The bacteria in your gut is a whole new frontier for doctors to understand.

In 1928, penicillin was discovered. And it saved lives.

So the pharmaceutical companies made more and more antibiotics like penicillin to kill any bad bacteria that came around. And for decades, antibiotics were revered as miracles.

Until they made too many. Bad bugs in our environment became super bugs.

And antibiotics stopped working. In fact, it’s gotten so bad that the CDC now reports it won’t make any new antibiotics.

This has forced scientists to look at our relationship with bacteria a little differently. What if bacteria aren’t all that bad? What if we NEED some bacteria in our bodies?

It’s important to realize that this understanding of bacteria being good is new to the medical world. That means that the information we have on which bacteria are best is limited.

But if you pay attention, you will notice that new research is slowly emerging to help us understand which bacteria we want in our bodies and how we go about encouraging the growth of these good bacteria.

For example…

Did you know that we’re starting to identify a bacterial balance in your gut that makes you hold onto weight?

Did you know that a decline of good bacteria in your gut and an abundance of bad bacteria can contribute to depression and anxiety?

What about autism? Researchers have narrowed autism down to three strains of bacteria in the gut that might be common to all autistic children.

One of the current beliefs about your gut today is that diversity of good bacteria is what is important. The more different species of good bacteria you have, the better.

Last week an interesting story came out about a young man who went to a small village in Tanzania to live for four days. The people in this village are one of the last hunter-gatherer tribes known to exist.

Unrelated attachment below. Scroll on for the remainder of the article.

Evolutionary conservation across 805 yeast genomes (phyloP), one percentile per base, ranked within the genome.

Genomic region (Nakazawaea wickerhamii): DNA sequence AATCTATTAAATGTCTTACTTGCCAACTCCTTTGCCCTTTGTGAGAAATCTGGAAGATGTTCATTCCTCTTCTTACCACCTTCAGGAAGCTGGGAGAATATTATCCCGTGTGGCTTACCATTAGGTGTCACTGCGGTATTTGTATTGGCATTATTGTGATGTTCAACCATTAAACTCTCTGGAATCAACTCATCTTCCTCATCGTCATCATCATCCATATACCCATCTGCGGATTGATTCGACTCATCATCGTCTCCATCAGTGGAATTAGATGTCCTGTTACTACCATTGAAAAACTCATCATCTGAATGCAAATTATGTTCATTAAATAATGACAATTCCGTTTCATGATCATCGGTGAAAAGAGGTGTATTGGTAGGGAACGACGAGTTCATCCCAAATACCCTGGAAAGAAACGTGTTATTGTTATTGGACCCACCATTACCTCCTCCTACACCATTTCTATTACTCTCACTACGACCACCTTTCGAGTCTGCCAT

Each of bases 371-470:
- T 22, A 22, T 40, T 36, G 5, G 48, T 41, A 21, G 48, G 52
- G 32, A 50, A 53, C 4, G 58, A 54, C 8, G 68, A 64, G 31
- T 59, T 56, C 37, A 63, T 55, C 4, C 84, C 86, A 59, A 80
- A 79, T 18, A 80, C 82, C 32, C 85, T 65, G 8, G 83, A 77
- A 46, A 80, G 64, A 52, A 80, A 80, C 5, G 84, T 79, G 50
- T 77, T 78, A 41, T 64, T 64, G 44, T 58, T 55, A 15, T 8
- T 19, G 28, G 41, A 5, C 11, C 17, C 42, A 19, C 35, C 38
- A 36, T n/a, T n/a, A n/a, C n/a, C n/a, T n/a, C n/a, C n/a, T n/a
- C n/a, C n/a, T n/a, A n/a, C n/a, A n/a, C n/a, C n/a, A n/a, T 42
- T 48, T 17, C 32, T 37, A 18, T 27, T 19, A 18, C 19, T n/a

They measured this man’s gut microbiome before he went and when he came home. After just four days in this small village, his good bacteria went up by 20%. That’s a growth that’s unheard of in such a short period of time and impossible to obtain with a high-powered probiotic.

What did this tribe eat that was so magical for the healthy gut microbiome?

Berries, nuts, fats, and meat.

Sound familiar? But the real key was they ate a variety of the above foods. This tribe eats over 600 different species of birds. They cycle foods, rarely eating the same thing over and over again. So in four days, this young man got exposed to foods he never ate before. And his gut microbiome benefitted from it.

What does this mean for you?

Stop eating the same foods over and over again. Be sure you are varying your meats and vegetables especially. Each new food improves the growth of new good bacteria into your gut.

I did a Facebook Live on this subject last week. Here’s the video if you’d like to learn more.

As you move through your summer, think variety. If you like blueberries, try loganberries. If BBQ chicken is your favorite, how about turkey or duck for a change? Keep mixing it up. That’s the key.

As always, hope that helps.

Cheers to being the healthiest version of you possible!

Have an awesome day!!

Dr. M